Following the ever-growing trend of Marvel movie directors using their MCU “cred” to produce unique films, Jojo Rabbit, directed by Thor Ragnorak’s Taika Waititi, is based on Christine Leunens’s book Caging Skies, which was suggested to Waititi by his mother nearly a decade ago.
The story, altered from the book to appeal to wider audiences, centers around the story of Jojo, a young boy in the Berlin’s Hitler Youth during World War II. With Jojo’s imaginary friend Adolf Hitler, played by Waititi, Jojo Rabbit is a jarring film that provides the levity and self-awareness necessary to delve into such a disturbing topic. In the beginning, the film relies heavily upon comedy to illustrate the absurdity of the Nazis’ actions, such as the excitement surrounding a book burning. Though humorous, these bits become stale rather quickly, but provide some insight into Jojo’s life.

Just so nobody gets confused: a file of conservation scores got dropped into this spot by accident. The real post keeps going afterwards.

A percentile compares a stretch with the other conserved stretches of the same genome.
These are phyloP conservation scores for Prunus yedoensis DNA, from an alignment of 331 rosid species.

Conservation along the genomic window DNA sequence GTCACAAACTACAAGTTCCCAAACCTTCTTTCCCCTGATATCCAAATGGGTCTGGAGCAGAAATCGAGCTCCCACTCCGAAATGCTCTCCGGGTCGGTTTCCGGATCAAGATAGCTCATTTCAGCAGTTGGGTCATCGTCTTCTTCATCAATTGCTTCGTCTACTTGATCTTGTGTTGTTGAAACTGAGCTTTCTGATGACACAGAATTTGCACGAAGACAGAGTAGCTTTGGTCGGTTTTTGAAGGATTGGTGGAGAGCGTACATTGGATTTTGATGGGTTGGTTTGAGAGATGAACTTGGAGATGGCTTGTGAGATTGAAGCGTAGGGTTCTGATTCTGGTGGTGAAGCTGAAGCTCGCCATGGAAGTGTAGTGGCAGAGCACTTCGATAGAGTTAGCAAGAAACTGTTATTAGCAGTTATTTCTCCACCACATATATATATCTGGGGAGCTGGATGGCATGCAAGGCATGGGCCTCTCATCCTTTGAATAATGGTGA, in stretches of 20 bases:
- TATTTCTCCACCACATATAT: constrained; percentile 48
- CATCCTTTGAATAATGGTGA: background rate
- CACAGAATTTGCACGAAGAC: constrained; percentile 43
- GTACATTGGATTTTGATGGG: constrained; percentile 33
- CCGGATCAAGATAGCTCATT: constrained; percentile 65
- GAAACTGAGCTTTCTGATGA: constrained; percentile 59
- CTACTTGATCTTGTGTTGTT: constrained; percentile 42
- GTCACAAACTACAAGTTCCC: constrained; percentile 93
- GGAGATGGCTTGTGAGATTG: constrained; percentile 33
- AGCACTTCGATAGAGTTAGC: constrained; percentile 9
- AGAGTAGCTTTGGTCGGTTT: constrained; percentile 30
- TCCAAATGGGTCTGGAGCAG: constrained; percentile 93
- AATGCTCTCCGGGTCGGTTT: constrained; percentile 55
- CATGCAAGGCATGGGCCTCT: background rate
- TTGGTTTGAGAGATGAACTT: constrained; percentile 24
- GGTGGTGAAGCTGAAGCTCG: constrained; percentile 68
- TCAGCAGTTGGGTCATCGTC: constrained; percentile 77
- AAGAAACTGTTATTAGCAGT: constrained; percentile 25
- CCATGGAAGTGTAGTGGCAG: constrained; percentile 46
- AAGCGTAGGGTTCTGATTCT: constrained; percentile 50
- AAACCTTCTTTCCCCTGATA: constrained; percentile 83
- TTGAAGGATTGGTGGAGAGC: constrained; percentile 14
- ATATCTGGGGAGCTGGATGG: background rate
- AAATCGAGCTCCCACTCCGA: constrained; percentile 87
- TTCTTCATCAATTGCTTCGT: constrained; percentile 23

The movie hits its stride with the introduction of Elsa, a young Jewish girl that Jojo’s mother has been hiding in their attic. It shifts from a lower-stakes film to a story of innocence that results from ignorance of the surrounding world. With tense moments that the film lets sit and bask in the sun, the film does not shy away from its subject and provides serious social comedy about current events in addition to a strong anti-war message. Waititi mixes comedy, emotion, and drama, shaping the world as he sees fit. In a film where the protagonist is a Nazi, someone society has been taught to hate, it presents a feeling of understanding and even sympathy with those who are different than us.
“JoJo Rabbit provides a much-needed escape from reality by prompting a less serious outlook on the world.”
Winning the Audience Award at the Toronto Film Festival, Jojo Rabbit is a hit with viewers. While controversial, it provides a much-needed escape from reality by prompting a less serious outlook on the world.